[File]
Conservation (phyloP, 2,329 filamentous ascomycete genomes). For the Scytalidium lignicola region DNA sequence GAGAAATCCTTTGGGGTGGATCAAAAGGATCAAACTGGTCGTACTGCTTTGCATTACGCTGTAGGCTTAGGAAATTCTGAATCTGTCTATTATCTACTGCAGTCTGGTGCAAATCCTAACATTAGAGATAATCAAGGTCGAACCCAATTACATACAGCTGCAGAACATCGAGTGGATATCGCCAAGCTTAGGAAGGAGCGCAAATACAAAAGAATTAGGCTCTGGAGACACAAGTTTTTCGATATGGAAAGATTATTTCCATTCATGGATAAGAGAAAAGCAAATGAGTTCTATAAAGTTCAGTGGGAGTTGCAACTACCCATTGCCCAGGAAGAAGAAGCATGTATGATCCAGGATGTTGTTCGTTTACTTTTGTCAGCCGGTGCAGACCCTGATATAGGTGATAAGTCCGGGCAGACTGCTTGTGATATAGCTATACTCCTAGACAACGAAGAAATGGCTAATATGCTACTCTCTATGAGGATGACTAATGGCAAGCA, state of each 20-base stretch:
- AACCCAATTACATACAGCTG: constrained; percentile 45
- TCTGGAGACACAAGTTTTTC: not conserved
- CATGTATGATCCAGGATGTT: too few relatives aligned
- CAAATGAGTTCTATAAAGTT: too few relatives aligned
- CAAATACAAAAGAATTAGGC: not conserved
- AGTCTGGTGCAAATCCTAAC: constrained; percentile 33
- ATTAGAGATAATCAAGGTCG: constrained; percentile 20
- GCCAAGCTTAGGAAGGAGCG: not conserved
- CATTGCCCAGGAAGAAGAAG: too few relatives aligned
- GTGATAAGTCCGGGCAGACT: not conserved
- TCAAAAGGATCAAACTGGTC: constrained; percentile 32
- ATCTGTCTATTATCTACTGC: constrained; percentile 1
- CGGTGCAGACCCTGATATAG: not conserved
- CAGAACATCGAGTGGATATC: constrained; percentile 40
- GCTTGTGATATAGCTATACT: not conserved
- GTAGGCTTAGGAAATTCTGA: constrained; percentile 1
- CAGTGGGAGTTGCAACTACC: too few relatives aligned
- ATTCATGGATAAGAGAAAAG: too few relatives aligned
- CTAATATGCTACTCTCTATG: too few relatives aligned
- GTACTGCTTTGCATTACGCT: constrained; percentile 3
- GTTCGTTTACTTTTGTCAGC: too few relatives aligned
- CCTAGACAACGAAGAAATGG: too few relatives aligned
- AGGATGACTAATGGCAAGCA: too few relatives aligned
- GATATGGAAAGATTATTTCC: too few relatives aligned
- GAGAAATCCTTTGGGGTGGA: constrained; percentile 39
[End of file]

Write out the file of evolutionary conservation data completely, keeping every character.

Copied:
Conservation (phyloP, 2,329 filamentous ascomycete genomes). For the Scytalidium lignicola region DNA sequence GAGAAATCCTTTGGGGTGGATCAAAAGGATCAAACTGGTCGTACTGCTTTGCATTACGCTGTAGGCTTAGGAAATTCTGAATCTGTCTATTATCTACTGCAGTCTGGTGCAAATCCTAACATTAGAGATAATCAAGGTCGAACCCAATTACATACAGCTGCAGAACATCGAGTGGATATCGCCAAGCTTAGGAAGGAGCGCAAATACAAAAGAATTAGGCTCTGGAGACACAAGTTTTTCGATATGGAAAGATTATTTCCATTCATGGATAAGAGAAAAGCAAATGAGTTCTATAAAGTTCAGTGGGAGTTGCAACTACCCATTGCCCAGGAAGAAGAAGCATGTATGATCCAGGATGTTGTTCGTTTACTTTTGTCAGCCGGTGCAGACCCTGATATAGGTGATAAGTCCGGGCAGACTGCTTGTGATATAGCTATACTCCTAGACAACGAAGAAATGGCTAATATGCTACTCTCTATGAGGATGACTAATGGCAAGCA, state of each 20-base stretch:
- AACCCAATTACATACAGCTG: constrained; percentile 45
- TCTGGAGACACAAGTTTTTC: not conserved
- CATGTATGATCCAGGATGTT: too few relatives aligned
- CAAATGAGTTCTATAAAGTT: too few relatives aligned
- CAAATACAAAAGAATTAGGC: not conserved
- AGTCTGGTGCAAATCCTAAC: constrained; percentile 33
- ATTAGAGATAATCAAGGTCG: constrained; percentile 20
- GCCAAGCTTAGGAAGGAGCG: not conserved
- CATTGCCCAGGAAGAAGAAG: too few relatives aligned
- GTGATAAGTCCGGGCAGACT: not conserved
- TCAAAAGGATCAAACTGGTC: constrained; percentile 32
- ATCTGTCTATTATCTACTGC: constrained; percentile 1
- CGGTGCAGACCCTGATATAG: not conserved
- CAGAACATCGAGTGGATATC: constrained; percentile 40
- GCTTGTGATATAGCTATACT: not conserved
- GTAGGCTTAGGAAATTCTGA: constrained; percentile 1
- CAGTGGGAGTTGCAACTACC: too few relatives aligned
- ATTCATGGATAAGAGAAAAG: too few relatives aligned
- CTAATATGCTACTCTCTATG: too few relatives aligned
- GTACTGCTTTGCATTACGCT: constrained; percentile 3
- GTTCGTTTACTTTTGTCAGC: too few relatives aligned
- CCTAGACAACGAAGAAATGG: too few relatives aligned
- AGGATGACTAATGGCAAGCA: too few relatives aligned
- GATATGGAAAGATTATTTCC: too few relatives aligned
- GAGAAATCCTTTGGGGTGGA: constrained; percentile 39